(n): manuscript, writing

(v): to write a script, to plan or devise

Those who know me, know that I like organization and definition. So, truly living life to the full sense of the words “living life unscripted” is not easy for me.

My whole life I have been told I am a powerful listener with a keen sense of observation. I would much prefer to be a wallflower, absorbing all that is around me, rather than being the main attraction. I observe & I listen. For me, the most powerful gift you can give someone is the gift of having your voice heard; your thoughts validated, your truth spoken out loud, or even in the quiet whisper of your eyes. Ironically, I never gave myself this gift. Rather, I preferred to gift all I encountered, from the crowded airport terminal to the playground, with the opportunity to have their voice heard, or seen, by me Miss Wallflower.

Those who shared with me always remarked how grateful they were to have had someone truly listen to them without judgment or interruption. And often, most conversations ended there. However, there has been an increasing few who have followed that conversation with a “What about you?”

Now truthfully, that question terrifies me.

It is an invitation to peel myself from the wall and to allow myself to blossom by joining the room and speaking my truth. For 23 years the answer was largely polite and graceful “No, thank you.” However; once I realized that my lack of response wasn’t acceptable anymore, I began creating scripts.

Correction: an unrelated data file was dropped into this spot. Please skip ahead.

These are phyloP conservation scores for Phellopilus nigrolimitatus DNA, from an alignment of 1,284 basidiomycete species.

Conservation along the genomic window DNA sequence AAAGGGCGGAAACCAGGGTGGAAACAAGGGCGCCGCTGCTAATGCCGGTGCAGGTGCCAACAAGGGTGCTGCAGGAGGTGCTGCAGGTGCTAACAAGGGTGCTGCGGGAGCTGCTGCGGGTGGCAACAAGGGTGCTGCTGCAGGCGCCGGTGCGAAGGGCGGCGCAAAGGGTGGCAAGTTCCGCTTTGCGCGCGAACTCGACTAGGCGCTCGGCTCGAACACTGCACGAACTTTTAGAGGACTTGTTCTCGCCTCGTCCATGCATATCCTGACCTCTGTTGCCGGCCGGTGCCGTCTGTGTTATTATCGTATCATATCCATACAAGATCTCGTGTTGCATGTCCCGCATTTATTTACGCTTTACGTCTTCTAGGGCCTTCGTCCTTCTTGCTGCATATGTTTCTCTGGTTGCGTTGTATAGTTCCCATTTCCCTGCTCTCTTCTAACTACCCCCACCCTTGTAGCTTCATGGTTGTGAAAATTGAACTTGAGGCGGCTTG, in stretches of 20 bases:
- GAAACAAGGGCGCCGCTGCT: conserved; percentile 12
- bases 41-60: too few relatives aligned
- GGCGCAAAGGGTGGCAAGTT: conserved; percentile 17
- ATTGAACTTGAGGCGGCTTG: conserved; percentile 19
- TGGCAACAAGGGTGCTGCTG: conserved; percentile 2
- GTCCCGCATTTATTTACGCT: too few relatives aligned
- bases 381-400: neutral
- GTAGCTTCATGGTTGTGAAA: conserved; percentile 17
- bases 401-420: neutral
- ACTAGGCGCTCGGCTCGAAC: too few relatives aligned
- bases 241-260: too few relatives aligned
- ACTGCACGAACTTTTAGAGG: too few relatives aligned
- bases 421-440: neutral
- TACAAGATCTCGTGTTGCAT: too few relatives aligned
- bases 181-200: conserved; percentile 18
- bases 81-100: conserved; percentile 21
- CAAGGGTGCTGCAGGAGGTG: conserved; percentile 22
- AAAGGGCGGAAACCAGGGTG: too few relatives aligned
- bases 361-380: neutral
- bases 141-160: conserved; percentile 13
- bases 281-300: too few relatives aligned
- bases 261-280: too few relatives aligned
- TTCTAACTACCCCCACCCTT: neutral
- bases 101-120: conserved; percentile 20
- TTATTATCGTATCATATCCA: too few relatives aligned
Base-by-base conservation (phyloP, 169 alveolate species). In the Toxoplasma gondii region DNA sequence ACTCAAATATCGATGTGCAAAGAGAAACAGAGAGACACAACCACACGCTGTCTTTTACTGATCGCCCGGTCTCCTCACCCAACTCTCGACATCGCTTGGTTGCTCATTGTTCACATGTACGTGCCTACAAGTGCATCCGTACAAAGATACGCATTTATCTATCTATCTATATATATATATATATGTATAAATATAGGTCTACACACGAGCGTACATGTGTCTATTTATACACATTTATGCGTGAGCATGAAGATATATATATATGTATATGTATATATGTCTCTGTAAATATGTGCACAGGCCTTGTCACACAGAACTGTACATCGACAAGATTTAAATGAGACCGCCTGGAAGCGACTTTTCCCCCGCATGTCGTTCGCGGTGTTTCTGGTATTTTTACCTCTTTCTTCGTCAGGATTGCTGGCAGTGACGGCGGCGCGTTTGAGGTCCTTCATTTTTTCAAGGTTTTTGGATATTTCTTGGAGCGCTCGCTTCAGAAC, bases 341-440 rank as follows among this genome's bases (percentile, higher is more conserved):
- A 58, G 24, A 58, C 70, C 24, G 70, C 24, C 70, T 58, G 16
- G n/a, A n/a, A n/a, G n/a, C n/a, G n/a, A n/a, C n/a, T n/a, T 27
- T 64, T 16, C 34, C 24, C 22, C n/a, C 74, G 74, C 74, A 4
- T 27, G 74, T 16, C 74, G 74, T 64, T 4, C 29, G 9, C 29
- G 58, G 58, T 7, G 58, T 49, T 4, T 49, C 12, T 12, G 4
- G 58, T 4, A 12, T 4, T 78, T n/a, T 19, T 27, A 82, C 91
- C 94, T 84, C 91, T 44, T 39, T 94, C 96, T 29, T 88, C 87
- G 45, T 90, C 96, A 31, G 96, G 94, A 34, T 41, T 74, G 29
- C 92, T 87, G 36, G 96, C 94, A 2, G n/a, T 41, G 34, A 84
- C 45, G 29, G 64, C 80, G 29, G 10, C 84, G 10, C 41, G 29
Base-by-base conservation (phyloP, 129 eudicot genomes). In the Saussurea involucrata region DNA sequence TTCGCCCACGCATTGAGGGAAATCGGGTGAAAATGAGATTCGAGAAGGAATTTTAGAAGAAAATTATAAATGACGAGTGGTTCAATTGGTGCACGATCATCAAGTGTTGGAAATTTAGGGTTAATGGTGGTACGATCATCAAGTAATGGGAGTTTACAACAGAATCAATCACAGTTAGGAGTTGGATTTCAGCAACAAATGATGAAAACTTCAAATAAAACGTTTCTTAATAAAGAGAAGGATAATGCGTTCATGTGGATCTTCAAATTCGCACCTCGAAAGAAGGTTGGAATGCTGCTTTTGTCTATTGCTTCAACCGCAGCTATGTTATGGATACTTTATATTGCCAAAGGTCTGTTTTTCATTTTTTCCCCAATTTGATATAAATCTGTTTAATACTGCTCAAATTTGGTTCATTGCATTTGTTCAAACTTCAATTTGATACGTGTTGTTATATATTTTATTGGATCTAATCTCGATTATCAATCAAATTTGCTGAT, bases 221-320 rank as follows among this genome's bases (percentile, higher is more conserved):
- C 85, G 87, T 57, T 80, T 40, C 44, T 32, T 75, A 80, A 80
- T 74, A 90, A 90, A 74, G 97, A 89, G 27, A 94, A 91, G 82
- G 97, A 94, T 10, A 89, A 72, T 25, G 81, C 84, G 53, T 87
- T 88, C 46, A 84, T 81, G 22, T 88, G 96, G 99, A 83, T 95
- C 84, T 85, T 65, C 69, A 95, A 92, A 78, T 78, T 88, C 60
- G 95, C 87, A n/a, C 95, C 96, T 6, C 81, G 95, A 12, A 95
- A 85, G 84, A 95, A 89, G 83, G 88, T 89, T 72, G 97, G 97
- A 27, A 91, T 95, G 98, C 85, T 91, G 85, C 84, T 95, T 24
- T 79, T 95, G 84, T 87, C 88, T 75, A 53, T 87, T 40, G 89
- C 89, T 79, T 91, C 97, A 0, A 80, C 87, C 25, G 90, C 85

(n): a mental codification of experience that includes a particular organized way of perceiving cognitively and responding to a complex situation or set of stimuli

Now, schemas are created unconsciously, so we have all created these throughout our lives. I believe I took this one step further, however, when I began to create schemas that I could use to respond to those who asked, “What about you?” Instead of my polite declines, I created responses that would seemingly answer the personal questions by giving enough detail to make the other feel as though I had shared with them, but my raw emotions, thoughts, and struggles were absent. Rather, these became like automatic scripts, schemas that played out following the stimulus of “What about you?”

While what I shared was not false, it was simply polished and curated: they were incomplete, like a wrapped gift without the bow. My intention was never to lie to those I shared with, but it was a means of protection. A way for me to keep control of life and keep my plans on track. Those above most likely laughed at my naïve assumption that I could control everything. My plan for life is the singular plan for life, but the truth is that I believe this for almost 23 years.


(n): a place where aircraft regularly take off and land, with buildings for passengers and flight management

While I am not an aircraft, the Austin-Bergstrom Airport is where I feel like I landed after over two decades, and where I took off again, hopefully for the rest of my life. In true Miss Wallflower fashion, I had curiously observed the middle-aged man who sat in the aisle seat slightly to my forward left. I remember thinking that he seemed to be doing the same, only with a sense of urgency. We landed and parted ways, until I headed from the restroom to the water refill station. There, we met again.